More children are competing in sports than ever before

Sports may help the child with both physical and psychological fitness. A significant sports injury, however, may result in physical and emotional stress for the injured child as well as the parents.

The American Academy of Pediatrics (2017) have even offered tips to reduce the risk of injury:

  • Take time off. Plan to have at least 1 day off per week and at least one month off per year from training for a particular sport to allow the body to recover.
  • Wear the right gear.  Players should wear appropriate and properly fit protective equipment such as pads (neck, shoulder, elbow, chest, knee, and shin), helmets, mouthpieces, face guards, protective cups, and eyewear. Young athletes should not assume that protective gear will prevent all injuries while performing more dangerous or risky activities.
  • Strengthen muscles. Conditioning exercises during practice strengthens muscles used in play.
  • Increase flexibility. Stretching exercises after games or practice can increase flexibility. Stretching should also be incorporated into a daily fitness plan.
  • Use the proper technique. This should be reinforced during the playing season.
  • Take breaks. Rest periods during practice and games can reduce injuries and prevent heat illness.
  • Play safe. Strict rules against headfirst sliding (baseball and softball), spearing (football), and checking (in hockey) should be enforced.
  • Do not play through pain.
  • Avoid heat illness by drinking plenty of fluids before, during and after exercise or play; decrease or stop practices or competitions during high heat/humidity periods; wear light clothing.
    If children are jumping on a trampoline, they should be supervised by a responsible adult, and only one child should be on the trampoline at a time; 75% of trampoline injuries occur when more than one person is jumping at a time.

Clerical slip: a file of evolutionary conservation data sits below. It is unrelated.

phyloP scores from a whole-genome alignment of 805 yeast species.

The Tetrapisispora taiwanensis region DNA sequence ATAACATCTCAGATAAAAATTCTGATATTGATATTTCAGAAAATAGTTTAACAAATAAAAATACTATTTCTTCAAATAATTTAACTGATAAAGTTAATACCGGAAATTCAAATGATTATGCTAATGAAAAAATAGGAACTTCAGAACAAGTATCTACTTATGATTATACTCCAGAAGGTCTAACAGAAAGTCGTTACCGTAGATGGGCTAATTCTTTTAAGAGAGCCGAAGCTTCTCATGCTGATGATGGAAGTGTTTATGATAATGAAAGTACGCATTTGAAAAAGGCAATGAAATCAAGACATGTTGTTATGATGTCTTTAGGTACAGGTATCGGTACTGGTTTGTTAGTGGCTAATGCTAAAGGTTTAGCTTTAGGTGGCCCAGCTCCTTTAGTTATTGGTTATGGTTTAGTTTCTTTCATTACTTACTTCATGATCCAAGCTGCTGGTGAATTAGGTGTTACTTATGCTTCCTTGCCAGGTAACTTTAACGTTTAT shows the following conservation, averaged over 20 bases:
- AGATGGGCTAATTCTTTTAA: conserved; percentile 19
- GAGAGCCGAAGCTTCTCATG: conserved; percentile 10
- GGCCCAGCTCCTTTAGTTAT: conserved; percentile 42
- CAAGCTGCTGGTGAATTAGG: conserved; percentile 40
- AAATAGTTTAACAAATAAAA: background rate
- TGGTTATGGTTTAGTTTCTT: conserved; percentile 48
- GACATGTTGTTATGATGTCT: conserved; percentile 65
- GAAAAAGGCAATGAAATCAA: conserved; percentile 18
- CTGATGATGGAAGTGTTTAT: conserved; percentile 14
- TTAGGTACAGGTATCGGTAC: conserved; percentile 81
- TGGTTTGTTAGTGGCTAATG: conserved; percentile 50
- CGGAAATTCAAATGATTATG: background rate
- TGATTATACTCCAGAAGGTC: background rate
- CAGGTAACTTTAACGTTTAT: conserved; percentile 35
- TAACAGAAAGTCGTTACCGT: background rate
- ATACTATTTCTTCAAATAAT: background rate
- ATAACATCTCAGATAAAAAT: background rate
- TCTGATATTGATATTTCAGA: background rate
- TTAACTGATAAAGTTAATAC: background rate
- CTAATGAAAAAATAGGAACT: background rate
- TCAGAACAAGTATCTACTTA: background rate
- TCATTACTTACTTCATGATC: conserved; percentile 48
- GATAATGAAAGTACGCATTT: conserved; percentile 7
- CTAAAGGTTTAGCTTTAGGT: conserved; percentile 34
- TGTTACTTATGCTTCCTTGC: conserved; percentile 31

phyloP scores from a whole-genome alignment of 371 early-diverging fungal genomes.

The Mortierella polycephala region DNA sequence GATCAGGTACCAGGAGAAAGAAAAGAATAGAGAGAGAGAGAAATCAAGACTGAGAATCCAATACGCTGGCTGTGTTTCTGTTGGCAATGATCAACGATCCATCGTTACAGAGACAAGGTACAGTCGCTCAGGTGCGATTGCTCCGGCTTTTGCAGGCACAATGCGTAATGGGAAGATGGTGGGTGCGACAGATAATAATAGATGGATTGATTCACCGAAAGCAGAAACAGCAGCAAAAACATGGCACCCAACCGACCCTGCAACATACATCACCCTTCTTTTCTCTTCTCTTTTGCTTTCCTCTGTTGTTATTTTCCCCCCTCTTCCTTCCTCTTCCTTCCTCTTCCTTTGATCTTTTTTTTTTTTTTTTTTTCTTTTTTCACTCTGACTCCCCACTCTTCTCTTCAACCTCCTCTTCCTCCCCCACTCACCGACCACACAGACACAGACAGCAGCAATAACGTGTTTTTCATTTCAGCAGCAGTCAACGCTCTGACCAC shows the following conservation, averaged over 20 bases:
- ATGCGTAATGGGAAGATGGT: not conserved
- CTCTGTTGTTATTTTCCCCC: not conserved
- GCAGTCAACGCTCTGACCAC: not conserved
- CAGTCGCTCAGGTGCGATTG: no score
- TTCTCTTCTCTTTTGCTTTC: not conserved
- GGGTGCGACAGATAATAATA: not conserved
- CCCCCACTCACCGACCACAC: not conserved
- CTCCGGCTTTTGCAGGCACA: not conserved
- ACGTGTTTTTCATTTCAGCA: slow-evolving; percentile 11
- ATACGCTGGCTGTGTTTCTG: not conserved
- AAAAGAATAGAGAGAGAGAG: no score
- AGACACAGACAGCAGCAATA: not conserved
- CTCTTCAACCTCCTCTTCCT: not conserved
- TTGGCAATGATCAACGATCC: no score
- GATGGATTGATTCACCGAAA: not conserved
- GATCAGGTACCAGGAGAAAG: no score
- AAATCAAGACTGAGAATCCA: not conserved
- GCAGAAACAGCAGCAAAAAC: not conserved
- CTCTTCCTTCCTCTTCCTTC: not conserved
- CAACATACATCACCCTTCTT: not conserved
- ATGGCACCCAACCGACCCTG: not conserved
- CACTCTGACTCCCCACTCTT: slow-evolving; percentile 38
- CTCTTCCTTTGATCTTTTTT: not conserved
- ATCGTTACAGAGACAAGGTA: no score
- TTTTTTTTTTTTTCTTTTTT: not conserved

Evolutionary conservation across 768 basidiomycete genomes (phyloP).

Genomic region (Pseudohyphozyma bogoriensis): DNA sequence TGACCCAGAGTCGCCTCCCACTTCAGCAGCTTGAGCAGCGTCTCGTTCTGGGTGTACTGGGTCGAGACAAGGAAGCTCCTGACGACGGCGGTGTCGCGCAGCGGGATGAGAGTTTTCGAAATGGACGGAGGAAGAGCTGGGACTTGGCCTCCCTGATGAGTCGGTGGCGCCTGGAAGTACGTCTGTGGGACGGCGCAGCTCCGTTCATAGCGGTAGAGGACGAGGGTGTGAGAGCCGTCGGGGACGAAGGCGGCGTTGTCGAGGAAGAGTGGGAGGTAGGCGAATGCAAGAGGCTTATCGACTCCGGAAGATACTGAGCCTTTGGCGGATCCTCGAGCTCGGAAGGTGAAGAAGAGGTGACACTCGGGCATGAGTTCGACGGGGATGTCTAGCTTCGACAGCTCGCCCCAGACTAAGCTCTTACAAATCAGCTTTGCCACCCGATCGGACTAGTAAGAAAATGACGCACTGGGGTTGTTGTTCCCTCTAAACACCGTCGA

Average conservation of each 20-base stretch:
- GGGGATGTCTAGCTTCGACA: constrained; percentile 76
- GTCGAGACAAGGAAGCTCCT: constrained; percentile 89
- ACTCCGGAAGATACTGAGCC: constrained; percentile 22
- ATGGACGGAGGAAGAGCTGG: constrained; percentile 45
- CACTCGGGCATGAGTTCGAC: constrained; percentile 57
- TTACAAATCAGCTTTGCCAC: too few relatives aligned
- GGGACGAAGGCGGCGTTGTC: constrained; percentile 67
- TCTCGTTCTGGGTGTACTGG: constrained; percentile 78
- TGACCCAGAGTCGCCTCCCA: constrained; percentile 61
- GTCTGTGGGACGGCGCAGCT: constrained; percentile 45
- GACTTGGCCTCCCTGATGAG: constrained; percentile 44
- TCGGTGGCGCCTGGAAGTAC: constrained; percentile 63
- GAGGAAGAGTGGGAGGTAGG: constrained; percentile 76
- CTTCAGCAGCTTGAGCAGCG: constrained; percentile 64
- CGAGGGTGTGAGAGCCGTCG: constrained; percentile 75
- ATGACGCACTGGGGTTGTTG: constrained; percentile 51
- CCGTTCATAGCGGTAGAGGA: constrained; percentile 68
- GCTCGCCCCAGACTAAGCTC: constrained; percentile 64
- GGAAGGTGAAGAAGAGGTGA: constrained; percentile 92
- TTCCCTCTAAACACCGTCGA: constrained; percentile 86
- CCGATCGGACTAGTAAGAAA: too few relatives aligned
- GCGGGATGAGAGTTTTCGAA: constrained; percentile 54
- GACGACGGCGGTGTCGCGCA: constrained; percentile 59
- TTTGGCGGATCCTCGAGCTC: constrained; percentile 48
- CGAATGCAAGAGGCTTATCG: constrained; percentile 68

• If a significant sports injury cannot be avoided, steps should be taken for timely and successful recovery both for the child’s physical and emotional well-being.


Peak development of the vital organs may occur between the ages of 25-30 years

For that reason minimal use of medications is recommended in patients 25 years and younger. Medications like Ibuprofen and Tylenol may have harmful effects on the under-developed Kidneys and Liver, respectively. Opioid medication can increase the risk of dependence and abuse in the same population.

The most frequent types of sports injuries are sprains (injuries to ligaments) strains (injuries to muscles), and stress fractures (injuries to bones). Injury occurs when excessive stress is placed on tendons, joints, bones and muscle. In a growing child, point tenderness over a bone should be evaluated further by a medical provider even if there is minimal swelling or limitation in motion.

Treatment should be focused on the body’s natural ability to heal and preservation of the child’s growth plate. If the growth plate is disrupted following an injury, surgery may be required.

If surgery is not required, treatment in the form of injections combined with extensive rehabilitation will provide the safest, most efficient healing for the injured pediatric patient. Harmful medications may be avoided and early intervention will prevent permanent damage. Injections to treat sports injuries are non-invasive and performed in a comfortable, safe environment with or without anesthesia overcoming the pain of a sports injury over time!

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About the Author

Dr. Woodley Mardy-Davis is fellow-ship trained and triple board certified through The American Board of Anesthesiology and The American Board of Addiction Medicine. Board Certifications include Interventional Spine/Pain Medicine, Anesthesiology and Addiction Medicine. Dr. Davis specializes in nonsurgical and minimally invasive surgical treatments of the spine, and musculoskeletal system.

Dr. Davis’ skills are honed in the fluoroscopically and ultrasound guided procedures to intervene in the disorders of the spine and musculoskeletal system. Dr. Davis advocates a comprehensive, multidisciplinary approach to acute, chronic spine and pain disorders through the use of innovative diagnostic tools, treatment interventions and successful rehabilitation.